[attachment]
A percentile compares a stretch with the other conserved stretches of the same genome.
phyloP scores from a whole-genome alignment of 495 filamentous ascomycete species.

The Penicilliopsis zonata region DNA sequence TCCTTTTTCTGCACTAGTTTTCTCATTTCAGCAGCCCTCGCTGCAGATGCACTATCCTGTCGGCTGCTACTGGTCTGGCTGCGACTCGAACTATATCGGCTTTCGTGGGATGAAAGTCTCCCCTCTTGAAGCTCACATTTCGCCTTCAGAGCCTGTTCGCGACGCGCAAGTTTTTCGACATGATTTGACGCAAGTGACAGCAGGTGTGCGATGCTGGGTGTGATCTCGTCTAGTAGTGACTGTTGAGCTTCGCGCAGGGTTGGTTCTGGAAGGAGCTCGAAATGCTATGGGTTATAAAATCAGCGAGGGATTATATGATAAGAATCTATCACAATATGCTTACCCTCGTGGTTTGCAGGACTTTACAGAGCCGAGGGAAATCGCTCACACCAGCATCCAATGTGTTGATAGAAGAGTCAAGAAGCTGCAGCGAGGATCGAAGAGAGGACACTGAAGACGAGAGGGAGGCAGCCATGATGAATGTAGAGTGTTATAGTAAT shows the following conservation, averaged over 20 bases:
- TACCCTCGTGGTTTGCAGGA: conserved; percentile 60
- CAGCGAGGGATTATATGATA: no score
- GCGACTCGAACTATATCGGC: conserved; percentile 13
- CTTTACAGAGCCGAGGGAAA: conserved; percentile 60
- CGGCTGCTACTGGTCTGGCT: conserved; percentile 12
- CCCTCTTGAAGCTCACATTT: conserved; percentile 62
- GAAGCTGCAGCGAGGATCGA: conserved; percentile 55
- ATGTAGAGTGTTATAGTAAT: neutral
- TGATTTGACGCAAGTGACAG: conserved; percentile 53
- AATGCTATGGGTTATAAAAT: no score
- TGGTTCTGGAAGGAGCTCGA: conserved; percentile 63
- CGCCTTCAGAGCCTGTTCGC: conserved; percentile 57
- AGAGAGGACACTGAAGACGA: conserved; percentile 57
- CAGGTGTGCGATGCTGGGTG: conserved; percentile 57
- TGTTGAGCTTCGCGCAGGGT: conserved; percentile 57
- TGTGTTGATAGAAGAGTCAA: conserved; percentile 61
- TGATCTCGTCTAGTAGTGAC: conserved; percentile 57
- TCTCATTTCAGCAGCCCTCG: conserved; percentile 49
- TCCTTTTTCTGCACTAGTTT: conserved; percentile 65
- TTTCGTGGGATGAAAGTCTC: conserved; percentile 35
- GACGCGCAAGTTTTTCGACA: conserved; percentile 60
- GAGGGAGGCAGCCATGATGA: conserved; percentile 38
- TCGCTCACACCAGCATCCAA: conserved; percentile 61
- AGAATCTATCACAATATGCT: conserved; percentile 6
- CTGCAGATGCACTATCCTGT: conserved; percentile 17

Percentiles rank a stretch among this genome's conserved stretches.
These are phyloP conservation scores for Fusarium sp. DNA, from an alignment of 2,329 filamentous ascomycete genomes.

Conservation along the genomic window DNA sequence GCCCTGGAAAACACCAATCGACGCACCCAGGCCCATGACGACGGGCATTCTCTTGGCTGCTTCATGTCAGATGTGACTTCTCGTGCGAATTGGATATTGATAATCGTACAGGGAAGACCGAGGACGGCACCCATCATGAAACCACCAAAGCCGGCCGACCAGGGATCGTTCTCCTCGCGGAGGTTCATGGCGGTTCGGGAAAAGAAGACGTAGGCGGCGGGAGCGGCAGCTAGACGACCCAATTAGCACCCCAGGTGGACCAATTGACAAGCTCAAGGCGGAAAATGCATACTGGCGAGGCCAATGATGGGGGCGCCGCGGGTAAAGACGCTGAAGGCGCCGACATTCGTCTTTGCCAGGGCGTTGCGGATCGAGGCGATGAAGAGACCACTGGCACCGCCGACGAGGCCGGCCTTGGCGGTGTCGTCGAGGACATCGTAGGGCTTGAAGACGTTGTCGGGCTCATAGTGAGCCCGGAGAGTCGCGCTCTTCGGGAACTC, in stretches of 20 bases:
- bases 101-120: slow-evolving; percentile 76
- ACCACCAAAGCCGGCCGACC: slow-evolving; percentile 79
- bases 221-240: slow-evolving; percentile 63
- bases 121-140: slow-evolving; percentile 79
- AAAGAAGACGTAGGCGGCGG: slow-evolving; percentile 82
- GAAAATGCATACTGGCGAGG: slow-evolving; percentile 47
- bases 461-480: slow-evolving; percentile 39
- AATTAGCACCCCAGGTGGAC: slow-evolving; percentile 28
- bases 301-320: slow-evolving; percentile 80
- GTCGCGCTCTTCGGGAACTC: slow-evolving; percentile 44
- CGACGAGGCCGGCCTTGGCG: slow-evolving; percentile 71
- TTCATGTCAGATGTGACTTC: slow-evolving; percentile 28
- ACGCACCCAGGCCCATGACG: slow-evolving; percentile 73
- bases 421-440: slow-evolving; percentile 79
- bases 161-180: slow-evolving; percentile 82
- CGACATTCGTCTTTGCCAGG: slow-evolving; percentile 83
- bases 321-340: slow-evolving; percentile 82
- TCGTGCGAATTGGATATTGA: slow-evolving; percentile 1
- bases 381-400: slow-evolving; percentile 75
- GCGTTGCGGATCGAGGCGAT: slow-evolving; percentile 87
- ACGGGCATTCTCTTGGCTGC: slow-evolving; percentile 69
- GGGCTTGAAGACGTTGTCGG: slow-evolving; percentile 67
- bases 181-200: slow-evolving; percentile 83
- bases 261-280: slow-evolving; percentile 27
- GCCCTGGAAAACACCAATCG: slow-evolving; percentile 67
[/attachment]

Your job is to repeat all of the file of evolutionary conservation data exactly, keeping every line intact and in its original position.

A percentile compares a stretch with the other conserved stretches of the same genome.
phyloP scores from a whole-genome alignment of 495 filamentous ascomycete species.

The Penicilliopsis zonata region DNA sequence TCCTTTTTCTGCACTAGTTTTCTCATTTCAGCAGCCCTCGCTGCAGATGCACTATCCTGTCGGCTGCTACTGGTCTGGCTGCGACTCGAACTATATCGGCTTTCGTGGGATGAAAGTCTCCCCTCTTGAAGCTCACATTTCGCCTTCAGAGCCTGTTCGCGACGCGCAAGTTTTTCGACATGATTTGACGCAAGTGACAGCAGGTGTGCGATGCTGGGTGTGATCTCGTCTAGTAGTGACTGTTGAGCTTCGCGCAGGGTTGGTTCTGGAAGGAGCTCGAAATGCTATGGGTTATAAAATCAGCGAGGGATTATATGATAAGAATCTATCACAATATGCTTACCCTCGTGGTTTGCAGGACTTTACAGAGCCGAGGGAAATCGCTCACACCAGCATCCAATGTGTTGATAGAAGAGTCAAGAAGCTGCAGCGAGGATCGAAGAGAGGACACTGAAGACGAGAGGGAGGCAGCCATGATGAATGTAGAGTGTTATAGTAAT shows the following conservation, averaged over 20 bases:
- TACCCTCGTGGTTTGCAGGA: conserved; percentile 60
- CAGCGAGGGATTATATGATA: no score
- GCGACTCGAACTATATCGGC: conserved; percentile 13
- CTTTACAGAGCCGAGGGAAA: conserved; percentile 60
- CGGCTGCTACTGGTCTGGCT: conserved; percentile 12
- CCCTCTTGAAGCTCACATTT: conserved; percentile 62
- GAAGCTGCAGCGAGGATCGA: conserved; percentile 55
- ATGTAGAGTGTTATAGTAAT: neutral
- TGATTTGACGCAAGTGACAG: conserved; percentile 53
- AATGCTATGGGTTATAAAAT: no score
- TGGTTCTGGAAGGAGCTCGA: conserved; percentile 63
- CGCCTTCAGAGCCTGTTCGC: conserved; percentile 57
- AGAGAGGACACTGAAGACGA: conserved; percentile 57
- CAGGTGTGCGATGCTGGGTG: conserved; percentile 57
- TGTTGAGCTTCGCGCAGGGT: conserved; percentile 57
- TGTGTTGATAGAAGAGTCAA: conserved; percentile 61
- TGATCTCGTCTAGTAGTGAC: conserved; percentile 57
- TCTCATTTCAGCAGCCCTCG: conserved; percentile 49
- TCCTTTTTCTGCACTAGTTT: conserved; percentile 65
- TTTCGTGGGATGAAAGTCTC: conserved; percentile 35
- GACGCGCAAGTTTTTCGACA: conserved; percentile 60
- GAGGGAGGCAGCCATGATGA: conserved; percentile 38
- TCGCTCACACCAGCATCCAA: conserved; percentile 61
- AGAATCTATCACAATATGCT: conserved; percentile 6
- CTGCAGATGCACTATCCTGT: conserved; percentile 17

Percentiles rank a stretch among this genome's conserved stretches.
These are phyloP conservation scores for Fusarium sp. DNA, from an alignment of 2,329 filamentous ascomycete genomes.

Conservation along the genomic window DNA sequence GCCCTGGAAAACACCAATCGACGCACCCAGGCCCATGACGACGGGCATTCTCTTGGCTGCTTCATGTCAGATGTGACTTCTCGTGCGAATTGGATATTGATAATCGTACAGGGAAGACCGAGGACGGCACCCATCATGAAACCACCAAAGCCGGCCGACCAGGGATCGTTCTCCTCGCGGAGGTTCATGGCGGTTCGGGAAAAGAAGACGTAGGCGGCGGGAGCGGCAGCTAGACGACCCAATTAGCACCCCAGGTGGACCAATTGACAAGCTCAAGGCGGAAAATGCATACTGGCGAGGCCAATGATGGGGGCGCCGCGGGTAAAGACGCTGAAGGCGCCGACATTCGTCTTTGCCAGGGCGTTGCGGATCGAGGCGATGAAGAGACCACTGGCACCGCCGACGAGGCCGGCCTTGGCGGTGTCGTCGAGGACATCGTAGGGCTTGAAGACGTTGTCGGGCTCATAGTGAGCCCGGAGAGTCGCGCTCTTCGGGAACTC, in stretches of 20 bases:
- bases 101-120: slow-evolving; percentile 76
- ACCACCAAAGCCGGCCGACC: slow-evolving; percentile 79
- bases 221-240: slow-evolving; percentile 63
- bases 121-140: slow-evolving; percentile 79
- AAAGAAGACGTAGGCGGCGG: slow-evolving; percentile 82
- GAAAATGCATACTGGCGAGG: slow-evolving; percentile 47
- bases 461-480: slow-evolving; percentile 39
- AATTAGCACCCCAGGTGGAC: slow-evolving; percentile 28
- bases 301-320: slow-evolving; percentile 80
- GTCGCGCTCTTCGGGAACTC: slow-evolving; percentile 44
- CGACGAGGCCGGCCTTGGCG: slow-evolving; percentile 71
- TTCATGTCAGATGTGACTTC: slow-evolving; percentile 28
- ACGCACCCAGGCCCATGACG: slow-evolving; percentile 73
- bases 421-440: slow-evolving; percentile 79
- bases 161-180: slow-evolving; percentile 82
- CGACATTCGTCTTTGCCAGG: slow-evolving; percentile 83
- bases 321-340: slow-evolving; percentile 82
- TCGTGCGAATTGGATATTGA: slow-evolving; percentile 1
- bases 381-400: slow-evolving; percentile 75
- GCGTTGCGGATCGAGGCGAT: slow-evolving; percentile 87
- ACGGGCATTCTCTTGGCTGC: slow-evolving; percentile 69
- GGGCTTGAAGACGTTGTCGG: slow-evolving; percentile 67
- bases 181-200: slow-evolving; percentile 83
- bases 261-280: slow-evolving; percentile 27
- GCCCTGGAAAACACCAATCG: slow-evolving; percentile 67